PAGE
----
Tony Lidington explains his unusual process to a PhD in Drama. Tony has been working as a showman for over 30 years and is well-known for his exploration of British popular entertainment forms. In the past, he has worked for many well-known venues and companies, combining accessibility and innovation. Each Summer, he scratches a living with “Uncle Tacko’s Flea Circus” (irritatingly fun!) and performs as The Raree Man with his peepshow (an Eighteenth Century form of itinerant storytelling ). Currently he is directing ‘Dick Whittington’ for Exeter’s Northcott Theatre. You can follow Tony’s work on www.prom-prom.com or Facebook “Promenade Promotions”.
I’ve been peddling my old nonsense for 35 years: on streets, beaches, car parks, green field festivals, field events, agricultural shows… in the open, under canvas, bus shelters, on the pier, on the bus, on the deck of boats, in quarries, on the banks of rivers and community orchards. I have run companies, venues, festivals, events, projects and stuck my oar into arts politics and the strategic development of illegitimate arts. I perform, research, teach and broadcast and in the process, I have become a specialist in the vernacular, the unusual, the bizarre and the kind of work that seldom accrues any cultural value… so if you want to know about Pierrot Troupes, Flea Circuses, Peepshows and Pantomime, then I’m your man.
But of course, people seldom ask about such topics, because they aren’t as hip as the current vogue for circus or physical theatre that almost every NPO seems to be encouraged to explore, so they sit, forlorn and almost forgotten as part of our intangible cultural heritage. Everyone knows what a Flea Circus is (or at least they imagine that they do as they shudder at the thought), most have a notion that a Pierrot is part of a kind of twee European clown tradition, and everyone knows about Punch & Judy and Pantomime, but give little thought as to why they have remained so phenomenally successful cultural influences in the British psyche.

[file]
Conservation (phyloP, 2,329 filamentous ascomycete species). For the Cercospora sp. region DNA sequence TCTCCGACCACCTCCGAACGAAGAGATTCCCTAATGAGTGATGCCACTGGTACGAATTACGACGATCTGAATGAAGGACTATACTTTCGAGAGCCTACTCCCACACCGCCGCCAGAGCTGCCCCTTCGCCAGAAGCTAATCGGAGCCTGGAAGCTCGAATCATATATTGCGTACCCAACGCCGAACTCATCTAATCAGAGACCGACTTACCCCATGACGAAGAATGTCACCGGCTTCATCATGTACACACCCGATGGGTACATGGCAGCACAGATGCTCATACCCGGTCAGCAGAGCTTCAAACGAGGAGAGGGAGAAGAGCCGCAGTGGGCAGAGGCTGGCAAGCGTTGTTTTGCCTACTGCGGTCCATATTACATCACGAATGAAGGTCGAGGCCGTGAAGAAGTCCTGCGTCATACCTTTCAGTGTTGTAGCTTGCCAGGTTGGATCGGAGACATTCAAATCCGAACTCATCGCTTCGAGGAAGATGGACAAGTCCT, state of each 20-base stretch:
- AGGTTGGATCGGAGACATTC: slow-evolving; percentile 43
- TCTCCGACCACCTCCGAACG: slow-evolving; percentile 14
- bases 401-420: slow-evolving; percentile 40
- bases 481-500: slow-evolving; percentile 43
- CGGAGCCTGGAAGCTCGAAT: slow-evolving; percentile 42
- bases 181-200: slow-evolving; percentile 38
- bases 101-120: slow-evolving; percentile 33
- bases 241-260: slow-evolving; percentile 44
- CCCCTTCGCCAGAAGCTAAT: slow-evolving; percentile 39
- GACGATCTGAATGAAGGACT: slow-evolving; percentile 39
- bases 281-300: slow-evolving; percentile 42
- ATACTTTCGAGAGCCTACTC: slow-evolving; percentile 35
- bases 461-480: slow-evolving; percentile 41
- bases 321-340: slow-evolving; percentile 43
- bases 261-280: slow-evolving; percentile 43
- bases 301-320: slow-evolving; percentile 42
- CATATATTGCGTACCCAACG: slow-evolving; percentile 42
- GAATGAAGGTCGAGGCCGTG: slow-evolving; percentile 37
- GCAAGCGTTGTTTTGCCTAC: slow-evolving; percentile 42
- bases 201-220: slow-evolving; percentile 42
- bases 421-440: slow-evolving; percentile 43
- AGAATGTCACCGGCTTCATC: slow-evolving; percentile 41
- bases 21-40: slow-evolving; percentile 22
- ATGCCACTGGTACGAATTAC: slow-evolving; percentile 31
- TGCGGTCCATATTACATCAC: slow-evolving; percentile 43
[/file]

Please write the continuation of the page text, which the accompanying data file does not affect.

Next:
For years, friends and colleagues have urged me to put my experiences and thoughts into some sort of structure, whereby these popular entertainment forms might start to achieve recognition and offer me a new strand of earning potential: “You should do a PhD!” they cry. But as a practising artist in the kind of work that earns relatively small amounts rather erratically, “How on earth can I afford to do that?” I’d respond. I have taught modules at Exeter University and been the lead artist on a few AHRC projects, but a PhD… everyone says it takes years and years, that it’s horribly dry and that it costs thousands a year. Given my Herculean efforts over decades to keep the household going and a young family just about clothed, through my work as a freelance artist producing my ‘weird shit’, the task seemed pretty huge.
However, dear reader, there was a way: I had worked with Professor Jane Milling on an AHRC project on pierrots some years previously and periodically we had lunch together to gossip, ruminate about our mutual areas of interest and to hatch plans of various sorts. It was Jane who first suggested that there might be a way to do a doctorate using my current practice to demonstrate the theory behind my thesis and to use my BBC Radio 4 broadcasts and other media-related publicly-available presentations (eg videos and documentaries) as the publications by which my work was validated. This meant that I would be able to present my various recordings as publications and my current work with community pierrot troupes, the flea circus and the peepshow as the demonstration of my thesis; so rather than a large amount of written text (usually around 100,000 words), my thesis simply needed to knit together my existing frame with a theoretical methodology – a task of some 20,000 words only! Here was a potential means to present a PhD that could be achieved in a shorter space of time (cheaper) and that used my current practice (I could keep doing the stuff that paid the bills).